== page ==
In January 2017, BuzzFeed reported the existence of the unverified Donald Trump–Russia dossier (also called the Steele dossier), which alleged connections between Trump associates and Russia. Trump responded the next day, and again at a February news conference, that he has no financial connections to Russia. In response to ongoing questions, White House press secretary Sean Spicer reiterated in May that Trump has no business connections to Russia. Also in May, Trump’s tax lawyers sent a letter to the Senate Judiciary Committee saying Trump had not received any income from Russian sources over the past 10 years “with a few exceptions”.
Becoming well known[edit source]
In 1987 Trump visited Russia to investigate developing a hotel. In 1996 Trump partnered with Liggett-Ducat, a small company, and planned to build an upscale residential development on a Liggett-Ducat property in Moscow. Trump commissioned New York architect Ted Liebman, who did the sketches. In Russia, Trump promoted the proposal and acclaimed the Russian economic market. At a news conference reported by The Moscow Times, Trump said he hadn’t been “as impressed with the potential of a city as I have been with Moscow” in contrast to other cities had visited “all over the world.”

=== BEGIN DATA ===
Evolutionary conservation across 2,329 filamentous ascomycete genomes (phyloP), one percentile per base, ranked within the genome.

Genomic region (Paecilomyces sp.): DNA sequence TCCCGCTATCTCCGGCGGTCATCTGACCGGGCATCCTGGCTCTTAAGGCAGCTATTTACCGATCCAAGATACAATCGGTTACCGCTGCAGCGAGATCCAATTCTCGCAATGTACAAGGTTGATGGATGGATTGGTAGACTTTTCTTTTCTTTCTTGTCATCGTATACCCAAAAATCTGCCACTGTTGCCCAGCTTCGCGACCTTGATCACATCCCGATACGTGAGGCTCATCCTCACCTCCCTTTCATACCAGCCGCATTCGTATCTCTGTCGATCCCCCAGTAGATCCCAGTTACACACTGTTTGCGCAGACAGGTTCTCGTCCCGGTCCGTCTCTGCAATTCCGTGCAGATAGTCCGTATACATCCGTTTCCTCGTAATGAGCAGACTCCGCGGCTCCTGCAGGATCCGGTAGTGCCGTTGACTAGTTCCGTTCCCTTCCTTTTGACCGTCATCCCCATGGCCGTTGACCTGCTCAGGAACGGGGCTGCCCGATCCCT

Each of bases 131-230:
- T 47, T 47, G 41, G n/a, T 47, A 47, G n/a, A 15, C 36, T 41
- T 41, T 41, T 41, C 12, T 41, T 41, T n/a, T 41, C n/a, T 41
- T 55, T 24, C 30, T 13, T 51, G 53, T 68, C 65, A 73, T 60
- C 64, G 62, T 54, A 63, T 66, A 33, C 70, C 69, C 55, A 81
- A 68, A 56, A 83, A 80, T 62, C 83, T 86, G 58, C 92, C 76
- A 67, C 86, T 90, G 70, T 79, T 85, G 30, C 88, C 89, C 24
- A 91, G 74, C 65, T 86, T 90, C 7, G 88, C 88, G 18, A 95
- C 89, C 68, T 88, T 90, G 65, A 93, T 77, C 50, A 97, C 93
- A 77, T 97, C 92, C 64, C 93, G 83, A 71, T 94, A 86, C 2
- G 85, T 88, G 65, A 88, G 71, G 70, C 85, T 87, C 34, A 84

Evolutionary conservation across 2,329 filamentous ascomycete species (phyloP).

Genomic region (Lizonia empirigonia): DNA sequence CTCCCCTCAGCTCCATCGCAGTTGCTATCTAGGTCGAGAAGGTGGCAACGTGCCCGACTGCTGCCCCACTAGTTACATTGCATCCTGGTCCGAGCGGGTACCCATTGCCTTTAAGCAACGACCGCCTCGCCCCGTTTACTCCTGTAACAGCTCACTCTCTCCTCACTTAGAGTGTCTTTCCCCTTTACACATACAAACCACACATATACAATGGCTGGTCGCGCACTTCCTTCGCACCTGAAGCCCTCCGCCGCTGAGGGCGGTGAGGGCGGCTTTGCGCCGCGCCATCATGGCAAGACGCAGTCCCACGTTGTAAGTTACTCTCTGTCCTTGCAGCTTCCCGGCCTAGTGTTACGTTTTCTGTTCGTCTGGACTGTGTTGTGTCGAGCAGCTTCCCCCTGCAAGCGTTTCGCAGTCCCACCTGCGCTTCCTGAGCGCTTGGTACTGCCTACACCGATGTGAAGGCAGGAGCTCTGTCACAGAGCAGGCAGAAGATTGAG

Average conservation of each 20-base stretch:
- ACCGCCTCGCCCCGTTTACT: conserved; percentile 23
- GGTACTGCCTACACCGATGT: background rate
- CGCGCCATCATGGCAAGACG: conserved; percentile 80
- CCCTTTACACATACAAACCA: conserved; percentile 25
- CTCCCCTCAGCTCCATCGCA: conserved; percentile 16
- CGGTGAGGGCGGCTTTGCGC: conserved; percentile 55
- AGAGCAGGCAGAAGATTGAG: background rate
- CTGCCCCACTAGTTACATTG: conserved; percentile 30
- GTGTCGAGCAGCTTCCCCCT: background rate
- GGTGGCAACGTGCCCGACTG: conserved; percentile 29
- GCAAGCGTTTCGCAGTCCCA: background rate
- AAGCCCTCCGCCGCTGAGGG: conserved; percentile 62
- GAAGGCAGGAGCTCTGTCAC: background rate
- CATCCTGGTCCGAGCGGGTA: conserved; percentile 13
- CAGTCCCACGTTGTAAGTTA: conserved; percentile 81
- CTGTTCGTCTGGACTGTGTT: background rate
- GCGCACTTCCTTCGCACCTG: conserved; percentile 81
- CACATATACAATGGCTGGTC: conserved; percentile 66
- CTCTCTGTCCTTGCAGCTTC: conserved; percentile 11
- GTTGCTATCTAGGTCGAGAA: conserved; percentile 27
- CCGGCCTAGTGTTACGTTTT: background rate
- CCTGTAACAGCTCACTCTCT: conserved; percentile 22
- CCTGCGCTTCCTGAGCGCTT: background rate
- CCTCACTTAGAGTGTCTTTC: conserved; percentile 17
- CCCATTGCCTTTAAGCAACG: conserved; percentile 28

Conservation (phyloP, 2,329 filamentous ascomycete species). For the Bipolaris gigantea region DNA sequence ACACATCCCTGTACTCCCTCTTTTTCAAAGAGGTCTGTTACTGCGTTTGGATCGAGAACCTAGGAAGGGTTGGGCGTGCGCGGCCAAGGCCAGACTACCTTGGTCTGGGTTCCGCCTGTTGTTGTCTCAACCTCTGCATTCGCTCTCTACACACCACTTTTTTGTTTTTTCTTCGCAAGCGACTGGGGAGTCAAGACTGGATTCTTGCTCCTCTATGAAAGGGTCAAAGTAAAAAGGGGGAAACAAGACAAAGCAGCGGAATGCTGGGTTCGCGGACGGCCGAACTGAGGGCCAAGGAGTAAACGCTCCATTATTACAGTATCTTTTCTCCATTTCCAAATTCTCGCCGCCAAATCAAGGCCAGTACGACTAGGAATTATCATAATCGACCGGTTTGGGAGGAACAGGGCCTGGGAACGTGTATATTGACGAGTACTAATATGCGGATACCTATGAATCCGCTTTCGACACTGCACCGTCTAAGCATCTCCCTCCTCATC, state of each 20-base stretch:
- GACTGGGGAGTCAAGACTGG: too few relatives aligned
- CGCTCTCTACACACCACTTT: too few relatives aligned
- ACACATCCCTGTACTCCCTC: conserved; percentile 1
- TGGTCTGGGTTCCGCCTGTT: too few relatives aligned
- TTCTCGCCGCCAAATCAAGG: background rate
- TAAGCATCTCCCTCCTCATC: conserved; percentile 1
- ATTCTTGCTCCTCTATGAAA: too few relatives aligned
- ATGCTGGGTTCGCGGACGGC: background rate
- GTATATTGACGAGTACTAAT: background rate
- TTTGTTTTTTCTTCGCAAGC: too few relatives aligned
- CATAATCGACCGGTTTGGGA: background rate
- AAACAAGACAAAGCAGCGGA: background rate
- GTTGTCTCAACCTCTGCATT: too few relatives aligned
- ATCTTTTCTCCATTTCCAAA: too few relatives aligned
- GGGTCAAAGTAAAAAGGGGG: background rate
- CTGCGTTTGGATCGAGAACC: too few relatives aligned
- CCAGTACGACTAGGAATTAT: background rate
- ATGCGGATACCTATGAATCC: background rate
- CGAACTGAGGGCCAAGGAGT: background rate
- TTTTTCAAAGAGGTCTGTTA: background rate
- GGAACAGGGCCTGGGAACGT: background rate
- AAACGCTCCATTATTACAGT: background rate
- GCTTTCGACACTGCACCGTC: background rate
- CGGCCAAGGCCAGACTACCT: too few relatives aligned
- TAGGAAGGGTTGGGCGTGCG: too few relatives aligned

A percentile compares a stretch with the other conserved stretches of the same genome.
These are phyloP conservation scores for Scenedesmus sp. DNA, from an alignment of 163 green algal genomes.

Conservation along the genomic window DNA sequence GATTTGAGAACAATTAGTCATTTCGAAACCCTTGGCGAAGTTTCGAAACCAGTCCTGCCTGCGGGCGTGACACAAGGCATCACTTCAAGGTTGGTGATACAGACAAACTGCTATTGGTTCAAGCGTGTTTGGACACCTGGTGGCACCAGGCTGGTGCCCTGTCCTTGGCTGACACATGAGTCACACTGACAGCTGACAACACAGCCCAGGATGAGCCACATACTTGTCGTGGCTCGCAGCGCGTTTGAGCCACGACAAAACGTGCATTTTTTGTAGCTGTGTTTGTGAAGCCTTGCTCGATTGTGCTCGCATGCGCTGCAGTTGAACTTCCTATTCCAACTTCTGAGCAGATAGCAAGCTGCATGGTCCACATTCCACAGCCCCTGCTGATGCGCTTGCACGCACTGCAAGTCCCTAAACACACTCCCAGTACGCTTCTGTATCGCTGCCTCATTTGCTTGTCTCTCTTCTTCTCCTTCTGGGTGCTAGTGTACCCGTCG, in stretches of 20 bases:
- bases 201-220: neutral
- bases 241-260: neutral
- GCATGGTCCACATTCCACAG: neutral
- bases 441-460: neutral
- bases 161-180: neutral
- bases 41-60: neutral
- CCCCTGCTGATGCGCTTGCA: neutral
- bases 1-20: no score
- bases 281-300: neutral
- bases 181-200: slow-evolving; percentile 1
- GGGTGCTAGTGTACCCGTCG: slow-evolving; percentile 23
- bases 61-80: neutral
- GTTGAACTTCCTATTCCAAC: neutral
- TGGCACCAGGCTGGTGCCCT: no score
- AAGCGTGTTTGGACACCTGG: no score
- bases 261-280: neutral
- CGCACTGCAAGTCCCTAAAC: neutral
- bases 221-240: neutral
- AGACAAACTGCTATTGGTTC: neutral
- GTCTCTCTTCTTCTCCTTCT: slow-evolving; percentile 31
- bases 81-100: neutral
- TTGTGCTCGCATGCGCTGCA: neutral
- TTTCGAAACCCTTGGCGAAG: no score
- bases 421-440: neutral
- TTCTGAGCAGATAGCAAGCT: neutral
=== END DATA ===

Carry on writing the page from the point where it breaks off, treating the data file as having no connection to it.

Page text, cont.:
By this time, Trump made known his desire to build in Moscow to government officials for almost ten years “ranging from the Soviet leader Mikhail S. Gorbachev (they first met in Washington in 1987) to the military figure Alexander Lebed.” Moscow’s mayor, Yuri M. Luzhkov, showed Trump plans for a very large shopping mall to be located underground in the vicinity of the Kremlin. The mayor complimented Trump’s suggestion that this mall should be connected to the Moscow Metro, a rapid transit system serving Moscow. Hence, Okhotny Ryad shopping center visitors now have access to the Metro (underground). Although the 1996 residential development did not happen, Trump was by this time well known in Russia.
Expanding the Trump brand[edit source]